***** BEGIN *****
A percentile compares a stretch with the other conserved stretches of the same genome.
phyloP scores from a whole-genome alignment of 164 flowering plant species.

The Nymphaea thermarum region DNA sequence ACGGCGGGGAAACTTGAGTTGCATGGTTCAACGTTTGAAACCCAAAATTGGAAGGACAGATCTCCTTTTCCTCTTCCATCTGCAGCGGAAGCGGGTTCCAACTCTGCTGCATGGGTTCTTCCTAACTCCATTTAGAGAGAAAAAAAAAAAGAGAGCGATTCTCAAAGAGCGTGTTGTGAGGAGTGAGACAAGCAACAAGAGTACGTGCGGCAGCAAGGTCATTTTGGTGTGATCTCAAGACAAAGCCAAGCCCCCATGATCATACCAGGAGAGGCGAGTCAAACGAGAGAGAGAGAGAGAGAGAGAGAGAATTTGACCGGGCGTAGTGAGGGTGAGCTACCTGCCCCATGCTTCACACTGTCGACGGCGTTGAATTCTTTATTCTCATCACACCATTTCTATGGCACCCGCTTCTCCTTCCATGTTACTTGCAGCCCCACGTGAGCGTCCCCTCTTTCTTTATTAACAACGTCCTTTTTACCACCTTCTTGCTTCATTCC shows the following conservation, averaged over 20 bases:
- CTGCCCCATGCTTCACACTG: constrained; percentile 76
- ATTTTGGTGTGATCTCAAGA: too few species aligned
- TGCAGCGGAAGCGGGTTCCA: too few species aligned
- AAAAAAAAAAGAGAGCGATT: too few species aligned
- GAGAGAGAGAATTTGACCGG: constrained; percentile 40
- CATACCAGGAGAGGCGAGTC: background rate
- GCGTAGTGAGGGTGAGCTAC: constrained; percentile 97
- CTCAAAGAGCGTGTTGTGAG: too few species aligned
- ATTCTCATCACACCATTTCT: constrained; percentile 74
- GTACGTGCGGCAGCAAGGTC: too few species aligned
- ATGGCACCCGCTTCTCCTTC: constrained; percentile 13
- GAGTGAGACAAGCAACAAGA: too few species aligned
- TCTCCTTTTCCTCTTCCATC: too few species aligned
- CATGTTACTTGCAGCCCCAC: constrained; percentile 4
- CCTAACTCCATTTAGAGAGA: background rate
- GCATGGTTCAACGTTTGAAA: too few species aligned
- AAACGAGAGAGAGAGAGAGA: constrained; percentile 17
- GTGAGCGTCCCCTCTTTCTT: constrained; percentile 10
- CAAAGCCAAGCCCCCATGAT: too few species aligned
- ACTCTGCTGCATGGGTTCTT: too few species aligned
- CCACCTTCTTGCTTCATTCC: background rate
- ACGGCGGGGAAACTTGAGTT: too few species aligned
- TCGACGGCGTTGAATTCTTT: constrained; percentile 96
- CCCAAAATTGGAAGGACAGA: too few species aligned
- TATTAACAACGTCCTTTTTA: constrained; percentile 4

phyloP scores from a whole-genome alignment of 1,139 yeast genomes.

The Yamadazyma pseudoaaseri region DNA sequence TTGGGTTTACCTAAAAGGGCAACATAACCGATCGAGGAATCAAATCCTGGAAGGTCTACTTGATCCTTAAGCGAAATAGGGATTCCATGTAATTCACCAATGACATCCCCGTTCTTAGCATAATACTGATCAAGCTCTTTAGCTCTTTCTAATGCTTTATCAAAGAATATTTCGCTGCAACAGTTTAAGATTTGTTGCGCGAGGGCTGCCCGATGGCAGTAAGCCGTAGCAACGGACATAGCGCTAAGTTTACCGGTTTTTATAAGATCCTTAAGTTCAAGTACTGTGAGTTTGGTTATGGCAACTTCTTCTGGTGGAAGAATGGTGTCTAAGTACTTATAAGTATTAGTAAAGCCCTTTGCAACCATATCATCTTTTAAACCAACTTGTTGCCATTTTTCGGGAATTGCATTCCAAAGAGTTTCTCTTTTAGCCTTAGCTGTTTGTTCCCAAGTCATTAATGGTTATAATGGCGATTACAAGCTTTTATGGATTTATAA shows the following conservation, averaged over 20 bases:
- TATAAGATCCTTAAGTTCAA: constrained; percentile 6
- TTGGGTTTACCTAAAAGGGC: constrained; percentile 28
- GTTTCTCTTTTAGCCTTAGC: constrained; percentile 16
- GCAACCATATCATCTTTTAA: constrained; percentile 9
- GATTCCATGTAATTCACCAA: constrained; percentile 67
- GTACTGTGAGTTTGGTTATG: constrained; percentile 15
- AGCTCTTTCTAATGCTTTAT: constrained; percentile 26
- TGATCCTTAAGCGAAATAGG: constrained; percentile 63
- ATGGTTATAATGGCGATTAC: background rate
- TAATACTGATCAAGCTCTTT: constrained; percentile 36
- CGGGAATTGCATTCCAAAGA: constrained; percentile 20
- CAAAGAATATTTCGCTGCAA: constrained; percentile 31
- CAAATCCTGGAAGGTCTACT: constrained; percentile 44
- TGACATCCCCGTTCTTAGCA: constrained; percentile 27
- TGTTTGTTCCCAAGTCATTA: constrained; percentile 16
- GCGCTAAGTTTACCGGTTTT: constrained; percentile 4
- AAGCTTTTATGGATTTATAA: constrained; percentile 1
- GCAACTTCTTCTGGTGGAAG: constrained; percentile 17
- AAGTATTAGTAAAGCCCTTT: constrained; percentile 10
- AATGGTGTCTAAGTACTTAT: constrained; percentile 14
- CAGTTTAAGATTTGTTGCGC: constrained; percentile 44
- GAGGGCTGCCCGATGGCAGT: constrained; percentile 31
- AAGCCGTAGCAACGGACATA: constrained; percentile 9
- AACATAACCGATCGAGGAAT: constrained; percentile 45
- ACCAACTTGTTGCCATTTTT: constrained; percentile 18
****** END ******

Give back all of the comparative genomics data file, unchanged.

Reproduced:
A percentile compares a stretch with the other conserved stretches of the same genome.
phyloP scores from a whole-genome alignment of 164 flowering plant species.

The Nymphaea thermarum region DNA sequence ACGGCGGGGAAACTTGAGTTGCATGGTTCAACGTTTGAAACCCAAAATTGGAAGGACAGATCTCCTTTTCCTCTTCCATCTGCAGCGGAAGCGGGTTCCAACTCTGCTGCATGGGTTCTTCCTAACTCCATTTAGAGAGAAAAAAAAAAAGAGAGCGATTCTCAAAGAGCGTGTTGTGAGGAGTGAGACAAGCAACAAGAGTACGTGCGGCAGCAAGGTCATTTTGGTGTGATCTCAAGACAAAGCCAAGCCCCCATGATCATACCAGGAGAGGCGAGTCAAACGAGAGAGAGAGAGAGAGAGAGAGAGAATTTGACCGGGCGTAGTGAGGGTGAGCTACCTGCCCCATGCTTCACACTGTCGACGGCGTTGAATTCTTTATTCTCATCACACCATTTCTATGGCACCCGCTTCTCCTTCCATGTTACTTGCAGCCCCACGTGAGCGTCCCCTCTTTCTTTATTAACAACGTCCTTTTTACCACCTTCTTGCTTCATTCC shows the following conservation, averaged over 20 bases:
- CTGCCCCATGCTTCACACTG: constrained; percentile 76
- ATTTTGGTGTGATCTCAAGA: too few species aligned
- TGCAGCGGAAGCGGGTTCCA: too few species aligned
- AAAAAAAAAAGAGAGCGATT: too few species aligned
- GAGAGAGAGAATTTGACCGG: constrained; percentile 40
- CATACCAGGAGAGGCGAGTC: background rate
- GCGTAGTGAGGGTGAGCTAC: constrained; percentile 97
- CTCAAAGAGCGTGTTGTGAG: too few species aligned
- ATTCTCATCACACCATTTCT: constrained; percentile 74
- GTACGTGCGGCAGCAAGGTC: too few species aligned
- ATGGCACCCGCTTCTCCTTC: constrained; percentile 13
- GAGTGAGACAAGCAACAAGA: too few species aligned
- TCTCCTTTTCCTCTTCCATC: too few species aligned
- CATGTTACTTGCAGCCCCAC: constrained; percentile 4
- CCTAACTCCATTTAGAGAGA: background rate
- GCATGGTTCAACGTTTGAAA: too few species aligned
- AAACGAGAGAGAGAGAGAGA: constrained; percentile 17
- GTGAGCGTCCCCTCTTTCTT: constrained; percentile 10
- CAAAGCCAAGCCCCCATGAT: too few species aligned
- ACTCTGCTGCATGGGTTCTT: too few species aligned
- CCACCTTCTTGCTTCATTCC: background rate
- ACGGCGGGGAAACTTGAGTT: too few species aligned
- TCGACGGCGTTGAATTCTTT: constrained; percentile 96
- CCCAAAATTGGAAGGACAGA: too few species aligned
- TATTAACAACGTCCTTTTTA: constrained; percentile 4

phyloP scores from a whole-genome alignment of 1,139 yeast genomes.

The Yamadazyma pseudoaaseri region DNA sequence TTGGGTTTACCTAAAAGGGCAACATAACCGATCGAGGAATCAAATCCTGGAAGGTCTACTTGATCCTTAAGCGAAATAGGGATTCCATGTAATTCACCAATGACATCCCCGTTCTTAGCATAATACTGATCAAGCTCTTTAGCTCTTTCTAATGCTTTATCAAAGAATATTTCGCTGCAACAGTTTAAGATTTGTTGCGCGAGGGCTGCCCGATGGCAGTAAGCCGTAGCAACGGACATAGCGCTAAGTTTACCGGTTTTTATAAGATCCTTAAGTTCAAGTACTGTGAGTTTGGTTATGGCAACTTCTTCTGGTGGAAGAATGGTGTCTAAGTACTTATAAGTATTAGTAAAGCCCTTTGCAACCATATCATCTTTTAAACCAACTTGTTGCCATTTTTCGGGAATTGCATTCCAAAGAGTTTCTCTTTTAGCCTTAGCTGTTTGTTCCCAAGTCATTAATGGTTATAATGGCGATTACAAGCTTTTATGGATTTATAA shows the following conservation, averaged over 20 bases:
- TATAAGATCCTTAAGTTCAA: constrained; percentile 6
- TTGGGTTTACCTAAAAGGGC: constrained; percentile 28
- GTTTCTCTTTTAGCCTTAGC: constrained; percentile 16
- GCAACCATATCATCTTTTAA: constrained; percentile 9
- GATTCCATGTAATTCACCAA: constrained; percentile 67
- GTACTGTGAGTTTGGTTATG: constrained; percentile 15
- AGCTCTTTCTAATGCTTTAT: constrained; percentile 26
- TGATCCTTAAGCGAAATAGG: constrained; percentile 63
- ATGGTTATAATGGCGATTAC: background rate
- TAATACTGATCAAGCTCTTT: constrained; percentile 36
- CGGGAATTGCATTCCAAAGA: constrained; percentile 20
- CAAAGAATATTTCGCTGCAA: constrained; percentile 31
- CAAATCCTGGAAGGTCTACT: constrained; percentile 44
- TGACATCCCCGTTCTTAGCA: constrained; percentile 27
- TGTTTGTTCCCAAGTCATTA: constrained; percentile 16
- GCGCTAAGTTTACCGGTTTT: constrained; percentile 4
- AAGCTTTTATGGATTTATAA: constrained; percentile 1
- GCAACTTCTTCTGGTGGAAG: constrained; percentile 17
- AAGTATTAGTAAAGCCCTTT: constrained; percentile 10
- AATGGTGTCTAAGTACTTAT: constrained; percentile 14
- CAGTTTAAGATTTGTTGCGC: constrained; percentile 44
- GAGGGCTGCCCGATGGCAGT: constrained; percentile 31
- AAGCCGTAGCAACGGACATA: constrained; percentile 9
- AACATAACCGATCGAGGAAT: constrained; percentile 45
- ACCAACTTGTTGCCATTTTT: constrained; percentile 18